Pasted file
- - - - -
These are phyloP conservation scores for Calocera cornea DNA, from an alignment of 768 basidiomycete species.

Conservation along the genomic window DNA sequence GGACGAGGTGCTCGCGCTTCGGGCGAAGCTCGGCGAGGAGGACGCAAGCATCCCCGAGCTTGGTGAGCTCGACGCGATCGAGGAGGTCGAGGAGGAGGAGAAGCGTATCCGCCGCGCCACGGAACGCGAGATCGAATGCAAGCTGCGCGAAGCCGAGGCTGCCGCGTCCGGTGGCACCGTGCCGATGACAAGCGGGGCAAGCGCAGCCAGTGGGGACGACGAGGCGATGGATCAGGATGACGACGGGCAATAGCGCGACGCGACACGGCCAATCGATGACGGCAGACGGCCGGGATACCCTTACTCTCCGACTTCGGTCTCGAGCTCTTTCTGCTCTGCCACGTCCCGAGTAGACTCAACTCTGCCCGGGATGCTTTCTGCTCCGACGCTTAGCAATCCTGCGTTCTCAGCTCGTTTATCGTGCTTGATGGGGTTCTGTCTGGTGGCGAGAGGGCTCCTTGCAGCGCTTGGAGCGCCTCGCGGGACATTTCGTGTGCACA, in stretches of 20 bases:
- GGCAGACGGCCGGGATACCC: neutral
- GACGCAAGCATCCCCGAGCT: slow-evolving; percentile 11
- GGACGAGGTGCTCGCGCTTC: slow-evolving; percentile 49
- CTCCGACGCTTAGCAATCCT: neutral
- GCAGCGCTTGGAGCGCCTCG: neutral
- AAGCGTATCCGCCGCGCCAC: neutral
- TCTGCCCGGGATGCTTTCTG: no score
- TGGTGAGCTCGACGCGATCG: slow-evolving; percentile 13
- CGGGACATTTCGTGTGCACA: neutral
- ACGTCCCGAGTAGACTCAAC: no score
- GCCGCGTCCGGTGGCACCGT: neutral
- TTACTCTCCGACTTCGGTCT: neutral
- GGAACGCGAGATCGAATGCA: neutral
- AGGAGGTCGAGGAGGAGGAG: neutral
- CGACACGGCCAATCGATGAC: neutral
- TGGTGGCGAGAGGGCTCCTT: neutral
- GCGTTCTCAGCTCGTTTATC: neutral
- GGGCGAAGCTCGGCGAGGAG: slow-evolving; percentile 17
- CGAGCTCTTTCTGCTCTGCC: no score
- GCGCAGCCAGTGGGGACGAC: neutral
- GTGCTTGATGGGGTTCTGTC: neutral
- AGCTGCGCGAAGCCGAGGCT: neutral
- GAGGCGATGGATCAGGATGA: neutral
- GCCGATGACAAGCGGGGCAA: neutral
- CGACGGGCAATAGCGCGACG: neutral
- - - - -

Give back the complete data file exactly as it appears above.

These are phyloP conservation scores for Calocera cornea DNA, from an alignment of 768 basidiomycete species.

Conservation along the genomic window DNA sequence GGACGAGGTGCTCGCGCTTCGGGCGAAGCTCGGCGAGGAGGACGCAAGCATCCCCGAGCTTGGTGAGCTCGACGCGATCGAGGAGGTCGAGGAGGAGGAGAAGCGTATCCGCCGCGCCACGGAACGCGAGATCGAATGCAAGCTGCGCGAAGCCGAGGCTGCCGCGTCCGGTGGCACCGTGCCGATGACAAGCGGGGCAAGCGCAGCCAGTGGGGACGACGAGGCGATGGATCAGGATGACGACGGGCAATAGCGCGACGCGACACGGCCAATCGATGACGGCAGACGGCCGGGATACCCTTACTCTCCGACTTCGGTCTCGAGCTCTTTCTGCTCTGCCACGTCCCGAGTAGACTCAACTCTGCCCGGGATGCTTTCTGCTCCGACGCTTAGCAATCCTGCGTTCTCAGCTCGTTTATCGTGCTTGATGGGGTTCTGTCTGGTGGCGAGAGGGCTCCTTGCAGCGCTTGGAGCGCCTCGCGGGACATTTCGTGTGCACA, in stretches of 20 bases:
- GGCAGACGGCCGGGATACCC: neutral
- GACGCAAGCATCCCCGAGCT: slow-evolving; percentile 11
- GGACGAGGTGCTCGCGCTTC: slow-evolving; percentile 49
- CTCCGACGCTTAGCAATCCT: neutral
- GCAGCGCTTGGAGCGCCTCG: neutral
- AAGCGTATCCGCCGCGCCAC: neutral
- TCTGCCCGGGATGCTTTCTG: no score
- TGGTGAGCTCGACGCGATCG: slow-evolving; percentile 13
- CGGGACATTTCGTGTGCACA: neutral
- ACGTCCCGAGTAGACTCAAC: no score
- GCCGCGTCCGGTGGCACCGT: neutral
- TTACTCTCCGACTTCGGTCT: neutral
- GGAACGCGAGATCGAATGCA: neutral
- AGGAGGTCGAGGAGGAGGAG: neutral
- CGACACGGCCAATCGATGAC: neutral
- TGGTGGCGAGAGGGCTCCTT: neutral
- GCGTTCTCAGCTCGTTTATC: neutral
- GGGCGAAGCTCGGCGAGGAG: slow-evolving; percentile 17
- CGAGCTCTTTCTGCTCTGCC: no score
- GCGCAGCCAGTGGGGACGAC: neutral
- GTGCTTGATGGGGTTCTGTC: neutral
- AGCTGCGCGAAGCCGAGGCT: neutral
- GAGGCGATGGATCAGGATGA: neutral
- GCCGATGACAAGCGGGGCAA: neutral
- CGACGGGCAATAGCGCGACG: neutral